An artwork that explores the experience of a deaf artist finding their safe place in the world has won the inaugural Lake Art Prize.
Chelle Destefano’s Navigating to Safe Space is a textile artwork that acts as a screen for a silent video projection.
The piece will be added to the Museum of Art and Culture (MAC) collection after the competition’s panel of expert judges selected it as the best entry among 600-plus contenders.
Destefano said it was heartening to see members of the deaf community recognised for their voices, culture and identity.
“The message in the work relating to seas of communities was a powerful one when I related an experience I had when looking for and finding the deaf community,” she said.
“It was like seas of water trying to find that, and then coming to shore, so to speak, to find them.”
Destefano’s work went on exhibition on Saturday at MAC alongside 40 other finalists in the $25,000 Lake Art Prize, one of the richest acquisitive art prizes in regional NSW.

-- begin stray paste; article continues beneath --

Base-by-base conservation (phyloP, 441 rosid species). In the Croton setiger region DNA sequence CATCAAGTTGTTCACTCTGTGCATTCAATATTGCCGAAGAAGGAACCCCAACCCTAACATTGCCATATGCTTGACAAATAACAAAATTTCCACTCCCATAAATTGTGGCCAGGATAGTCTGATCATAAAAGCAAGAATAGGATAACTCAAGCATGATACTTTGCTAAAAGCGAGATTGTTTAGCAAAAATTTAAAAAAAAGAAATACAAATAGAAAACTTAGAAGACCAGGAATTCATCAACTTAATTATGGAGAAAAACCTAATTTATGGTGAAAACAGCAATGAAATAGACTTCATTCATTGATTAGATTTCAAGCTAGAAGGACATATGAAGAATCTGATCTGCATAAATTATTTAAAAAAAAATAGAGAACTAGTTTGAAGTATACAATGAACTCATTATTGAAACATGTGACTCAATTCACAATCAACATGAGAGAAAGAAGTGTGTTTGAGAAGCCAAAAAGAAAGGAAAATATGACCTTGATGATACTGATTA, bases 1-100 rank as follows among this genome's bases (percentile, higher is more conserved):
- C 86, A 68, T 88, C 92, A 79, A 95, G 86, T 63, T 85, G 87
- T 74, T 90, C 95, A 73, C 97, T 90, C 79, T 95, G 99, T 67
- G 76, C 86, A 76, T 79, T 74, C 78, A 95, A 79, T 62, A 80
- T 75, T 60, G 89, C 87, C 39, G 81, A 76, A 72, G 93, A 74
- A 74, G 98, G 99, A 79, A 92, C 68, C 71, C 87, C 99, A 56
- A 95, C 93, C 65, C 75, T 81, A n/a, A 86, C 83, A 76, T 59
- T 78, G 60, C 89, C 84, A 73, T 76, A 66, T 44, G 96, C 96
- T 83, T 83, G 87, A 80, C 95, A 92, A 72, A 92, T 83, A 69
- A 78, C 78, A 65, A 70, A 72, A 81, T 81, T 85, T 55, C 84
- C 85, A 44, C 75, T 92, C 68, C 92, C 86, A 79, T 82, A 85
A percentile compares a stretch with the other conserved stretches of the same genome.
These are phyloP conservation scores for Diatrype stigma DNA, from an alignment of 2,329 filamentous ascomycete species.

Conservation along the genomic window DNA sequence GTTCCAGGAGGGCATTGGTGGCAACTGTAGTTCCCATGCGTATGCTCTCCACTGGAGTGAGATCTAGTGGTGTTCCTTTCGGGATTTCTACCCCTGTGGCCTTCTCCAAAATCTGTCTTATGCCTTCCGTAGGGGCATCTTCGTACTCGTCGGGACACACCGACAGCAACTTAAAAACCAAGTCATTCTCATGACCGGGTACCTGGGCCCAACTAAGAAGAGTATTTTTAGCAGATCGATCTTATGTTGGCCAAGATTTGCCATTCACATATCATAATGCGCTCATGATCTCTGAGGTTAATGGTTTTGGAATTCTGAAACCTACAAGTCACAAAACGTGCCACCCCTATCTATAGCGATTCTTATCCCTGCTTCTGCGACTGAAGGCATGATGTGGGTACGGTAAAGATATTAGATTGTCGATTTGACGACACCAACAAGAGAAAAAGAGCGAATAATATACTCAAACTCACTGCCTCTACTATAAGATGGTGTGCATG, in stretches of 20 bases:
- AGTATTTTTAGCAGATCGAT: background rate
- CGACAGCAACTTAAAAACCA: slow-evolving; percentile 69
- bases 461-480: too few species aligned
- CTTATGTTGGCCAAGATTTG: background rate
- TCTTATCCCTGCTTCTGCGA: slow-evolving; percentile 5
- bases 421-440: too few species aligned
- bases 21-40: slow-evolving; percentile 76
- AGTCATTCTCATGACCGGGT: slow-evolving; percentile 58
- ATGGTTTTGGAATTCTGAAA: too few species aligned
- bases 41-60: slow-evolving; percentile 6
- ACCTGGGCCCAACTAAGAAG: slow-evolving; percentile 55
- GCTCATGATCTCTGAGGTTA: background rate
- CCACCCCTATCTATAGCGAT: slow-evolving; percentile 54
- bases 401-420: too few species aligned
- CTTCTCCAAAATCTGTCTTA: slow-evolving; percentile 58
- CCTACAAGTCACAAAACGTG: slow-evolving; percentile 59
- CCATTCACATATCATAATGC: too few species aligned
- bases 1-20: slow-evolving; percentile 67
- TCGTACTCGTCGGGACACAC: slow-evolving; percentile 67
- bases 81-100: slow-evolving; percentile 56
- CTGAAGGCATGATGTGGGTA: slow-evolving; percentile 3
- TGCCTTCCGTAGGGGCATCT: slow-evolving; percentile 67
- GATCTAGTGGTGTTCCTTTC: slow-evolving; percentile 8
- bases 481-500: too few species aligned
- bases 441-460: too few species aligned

Head judge and Museum of Contemporary Art director, Elizabeth Ann Magregor OBE, praised the work’s complexity and underlying meaning.
“It’s a fascinating and intriguing work, and we found ourselves going back to it over and over again,” she said.
In addition to acquiring Destefano’s work, MAC also purchased four other “exceptional” works from the exhibition for its permanent collection.
They included The Last Arborist by Lotti Consalvo, Water is Life! by Ben Adams, Baaka Nhuungku by Lotte Hilder and Jasmine Cruciun, and Wilugaju Wilara by Dale Collier and Nicole Monks.
MAC hosted a day of activities to celebrate the opening of the Lake Art Prize finalist exhibition.
The day featured art demonstrations by renowned artists John Earle and Paul O’Brien, as well as a first look at the 41 finalist artworks on display.
The exhibition continues until Sunday 7 February, with visitors encouraged to vote for a $2,000 People’s Choice Award.